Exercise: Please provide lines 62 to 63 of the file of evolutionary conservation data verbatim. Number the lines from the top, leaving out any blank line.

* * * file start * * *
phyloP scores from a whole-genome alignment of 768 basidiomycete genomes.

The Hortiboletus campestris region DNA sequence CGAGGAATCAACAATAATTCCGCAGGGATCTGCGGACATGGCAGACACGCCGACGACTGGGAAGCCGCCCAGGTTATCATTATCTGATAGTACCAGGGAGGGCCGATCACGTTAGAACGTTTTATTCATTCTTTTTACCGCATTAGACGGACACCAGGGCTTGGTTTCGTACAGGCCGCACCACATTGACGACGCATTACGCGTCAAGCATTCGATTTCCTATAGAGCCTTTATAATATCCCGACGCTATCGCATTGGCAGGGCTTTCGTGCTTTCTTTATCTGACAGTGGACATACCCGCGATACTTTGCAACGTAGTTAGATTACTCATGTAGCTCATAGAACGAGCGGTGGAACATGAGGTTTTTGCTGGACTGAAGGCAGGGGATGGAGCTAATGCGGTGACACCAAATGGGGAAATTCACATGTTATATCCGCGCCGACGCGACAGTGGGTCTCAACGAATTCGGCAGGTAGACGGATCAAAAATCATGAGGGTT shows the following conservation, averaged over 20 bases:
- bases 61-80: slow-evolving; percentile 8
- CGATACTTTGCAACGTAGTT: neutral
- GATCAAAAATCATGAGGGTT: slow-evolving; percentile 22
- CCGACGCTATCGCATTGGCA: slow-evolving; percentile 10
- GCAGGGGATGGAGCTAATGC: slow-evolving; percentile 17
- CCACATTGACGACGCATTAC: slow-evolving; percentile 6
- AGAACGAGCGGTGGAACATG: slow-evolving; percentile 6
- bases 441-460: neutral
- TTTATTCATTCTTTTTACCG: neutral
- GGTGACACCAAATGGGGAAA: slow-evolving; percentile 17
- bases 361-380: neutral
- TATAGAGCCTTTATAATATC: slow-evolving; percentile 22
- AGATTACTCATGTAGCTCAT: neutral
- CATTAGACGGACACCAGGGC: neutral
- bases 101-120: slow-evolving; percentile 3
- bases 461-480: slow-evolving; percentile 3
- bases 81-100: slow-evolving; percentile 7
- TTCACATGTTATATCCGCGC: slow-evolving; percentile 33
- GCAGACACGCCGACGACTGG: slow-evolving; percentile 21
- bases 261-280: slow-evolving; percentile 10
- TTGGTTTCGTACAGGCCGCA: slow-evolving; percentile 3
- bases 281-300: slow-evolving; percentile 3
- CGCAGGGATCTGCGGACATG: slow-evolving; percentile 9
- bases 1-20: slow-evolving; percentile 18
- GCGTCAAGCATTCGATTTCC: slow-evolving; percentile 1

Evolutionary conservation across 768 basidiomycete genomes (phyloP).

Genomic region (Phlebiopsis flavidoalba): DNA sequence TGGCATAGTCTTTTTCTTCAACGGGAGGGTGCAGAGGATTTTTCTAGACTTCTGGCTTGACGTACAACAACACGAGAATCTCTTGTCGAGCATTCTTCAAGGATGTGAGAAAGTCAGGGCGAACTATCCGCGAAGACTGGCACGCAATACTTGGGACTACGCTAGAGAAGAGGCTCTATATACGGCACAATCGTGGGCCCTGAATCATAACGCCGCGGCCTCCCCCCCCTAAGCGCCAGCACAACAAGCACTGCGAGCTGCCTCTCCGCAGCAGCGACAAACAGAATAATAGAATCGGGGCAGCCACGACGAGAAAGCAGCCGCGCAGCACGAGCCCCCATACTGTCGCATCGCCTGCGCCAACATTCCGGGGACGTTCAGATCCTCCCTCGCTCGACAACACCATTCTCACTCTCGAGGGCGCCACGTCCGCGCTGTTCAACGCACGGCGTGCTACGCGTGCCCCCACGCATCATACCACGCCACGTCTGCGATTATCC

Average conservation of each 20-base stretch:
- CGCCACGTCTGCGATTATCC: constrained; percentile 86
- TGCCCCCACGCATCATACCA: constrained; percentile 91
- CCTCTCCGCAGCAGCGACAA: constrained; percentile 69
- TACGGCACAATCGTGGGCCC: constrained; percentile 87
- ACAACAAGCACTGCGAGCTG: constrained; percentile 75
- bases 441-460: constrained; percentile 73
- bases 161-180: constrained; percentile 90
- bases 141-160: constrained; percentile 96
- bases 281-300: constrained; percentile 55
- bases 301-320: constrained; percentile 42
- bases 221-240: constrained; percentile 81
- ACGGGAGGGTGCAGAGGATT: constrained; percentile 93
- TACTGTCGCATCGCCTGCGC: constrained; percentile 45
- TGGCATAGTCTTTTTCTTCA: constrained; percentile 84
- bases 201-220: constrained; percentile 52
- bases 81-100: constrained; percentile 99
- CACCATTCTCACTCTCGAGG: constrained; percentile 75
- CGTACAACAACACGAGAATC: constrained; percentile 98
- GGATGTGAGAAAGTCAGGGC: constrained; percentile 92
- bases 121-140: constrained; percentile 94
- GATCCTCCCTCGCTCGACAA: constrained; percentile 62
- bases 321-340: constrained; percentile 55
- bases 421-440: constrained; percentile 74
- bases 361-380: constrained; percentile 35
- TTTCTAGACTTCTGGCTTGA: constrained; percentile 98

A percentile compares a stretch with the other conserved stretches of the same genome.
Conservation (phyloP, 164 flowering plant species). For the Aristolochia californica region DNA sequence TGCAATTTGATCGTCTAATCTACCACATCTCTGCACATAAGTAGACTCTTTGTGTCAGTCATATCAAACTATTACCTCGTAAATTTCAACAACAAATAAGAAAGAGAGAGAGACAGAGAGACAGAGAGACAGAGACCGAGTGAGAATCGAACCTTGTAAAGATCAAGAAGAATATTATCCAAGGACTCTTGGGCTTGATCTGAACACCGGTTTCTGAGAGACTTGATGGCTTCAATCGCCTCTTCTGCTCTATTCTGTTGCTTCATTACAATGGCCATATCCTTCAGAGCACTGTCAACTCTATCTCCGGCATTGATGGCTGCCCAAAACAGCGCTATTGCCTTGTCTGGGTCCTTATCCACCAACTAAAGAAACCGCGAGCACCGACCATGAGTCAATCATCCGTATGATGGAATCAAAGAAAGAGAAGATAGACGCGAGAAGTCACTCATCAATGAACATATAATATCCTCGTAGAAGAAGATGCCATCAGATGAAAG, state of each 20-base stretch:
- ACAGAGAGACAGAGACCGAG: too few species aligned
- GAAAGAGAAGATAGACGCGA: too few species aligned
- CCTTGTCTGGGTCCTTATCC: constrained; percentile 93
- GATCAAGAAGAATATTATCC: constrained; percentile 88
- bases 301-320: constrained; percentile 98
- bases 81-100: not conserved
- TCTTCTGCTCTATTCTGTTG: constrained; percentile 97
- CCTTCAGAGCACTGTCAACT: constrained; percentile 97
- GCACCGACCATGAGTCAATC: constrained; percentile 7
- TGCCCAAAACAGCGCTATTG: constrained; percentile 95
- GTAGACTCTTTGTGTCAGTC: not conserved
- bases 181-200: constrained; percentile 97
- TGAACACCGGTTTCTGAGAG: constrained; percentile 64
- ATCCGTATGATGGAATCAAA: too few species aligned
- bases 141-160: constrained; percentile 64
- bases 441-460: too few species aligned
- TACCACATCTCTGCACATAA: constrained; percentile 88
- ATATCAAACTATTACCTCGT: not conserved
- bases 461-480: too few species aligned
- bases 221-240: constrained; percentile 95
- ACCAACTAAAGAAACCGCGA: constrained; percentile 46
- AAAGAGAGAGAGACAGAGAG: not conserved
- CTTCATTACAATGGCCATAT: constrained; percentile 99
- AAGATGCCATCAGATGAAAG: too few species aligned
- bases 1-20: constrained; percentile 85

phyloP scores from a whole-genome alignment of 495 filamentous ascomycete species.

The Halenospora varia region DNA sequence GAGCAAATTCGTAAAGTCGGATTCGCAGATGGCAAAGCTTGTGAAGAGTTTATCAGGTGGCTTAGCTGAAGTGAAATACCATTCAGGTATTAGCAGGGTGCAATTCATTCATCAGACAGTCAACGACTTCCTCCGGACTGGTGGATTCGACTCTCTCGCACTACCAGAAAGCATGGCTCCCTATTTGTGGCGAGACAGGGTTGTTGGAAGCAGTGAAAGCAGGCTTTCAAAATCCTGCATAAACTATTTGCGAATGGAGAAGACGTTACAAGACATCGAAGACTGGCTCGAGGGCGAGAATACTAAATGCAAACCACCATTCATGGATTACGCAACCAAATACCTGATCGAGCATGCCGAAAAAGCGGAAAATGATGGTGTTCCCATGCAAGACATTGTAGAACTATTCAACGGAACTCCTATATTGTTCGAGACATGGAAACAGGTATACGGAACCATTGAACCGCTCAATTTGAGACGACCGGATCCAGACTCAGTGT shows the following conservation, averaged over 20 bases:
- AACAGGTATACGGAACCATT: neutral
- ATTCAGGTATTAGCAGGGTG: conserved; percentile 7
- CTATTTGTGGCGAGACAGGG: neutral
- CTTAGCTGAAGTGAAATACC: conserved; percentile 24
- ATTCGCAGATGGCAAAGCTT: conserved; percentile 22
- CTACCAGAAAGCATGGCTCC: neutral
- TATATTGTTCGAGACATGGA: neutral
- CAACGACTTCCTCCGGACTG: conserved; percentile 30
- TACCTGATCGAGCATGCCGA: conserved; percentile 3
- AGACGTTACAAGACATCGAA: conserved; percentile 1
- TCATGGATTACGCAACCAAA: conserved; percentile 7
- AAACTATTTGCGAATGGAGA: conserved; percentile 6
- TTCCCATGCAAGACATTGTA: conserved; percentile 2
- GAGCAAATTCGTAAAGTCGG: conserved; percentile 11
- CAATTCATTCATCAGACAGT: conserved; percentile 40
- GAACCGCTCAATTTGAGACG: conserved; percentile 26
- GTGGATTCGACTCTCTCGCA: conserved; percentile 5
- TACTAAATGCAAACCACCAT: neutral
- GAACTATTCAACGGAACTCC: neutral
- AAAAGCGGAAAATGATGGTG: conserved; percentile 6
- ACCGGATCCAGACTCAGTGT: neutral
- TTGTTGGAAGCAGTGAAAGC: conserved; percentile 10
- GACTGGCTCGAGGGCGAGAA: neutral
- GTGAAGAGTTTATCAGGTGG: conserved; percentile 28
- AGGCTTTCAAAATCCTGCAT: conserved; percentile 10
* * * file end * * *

- bases 301-320: constrained; percentile 98
- bases 81-100: not conserved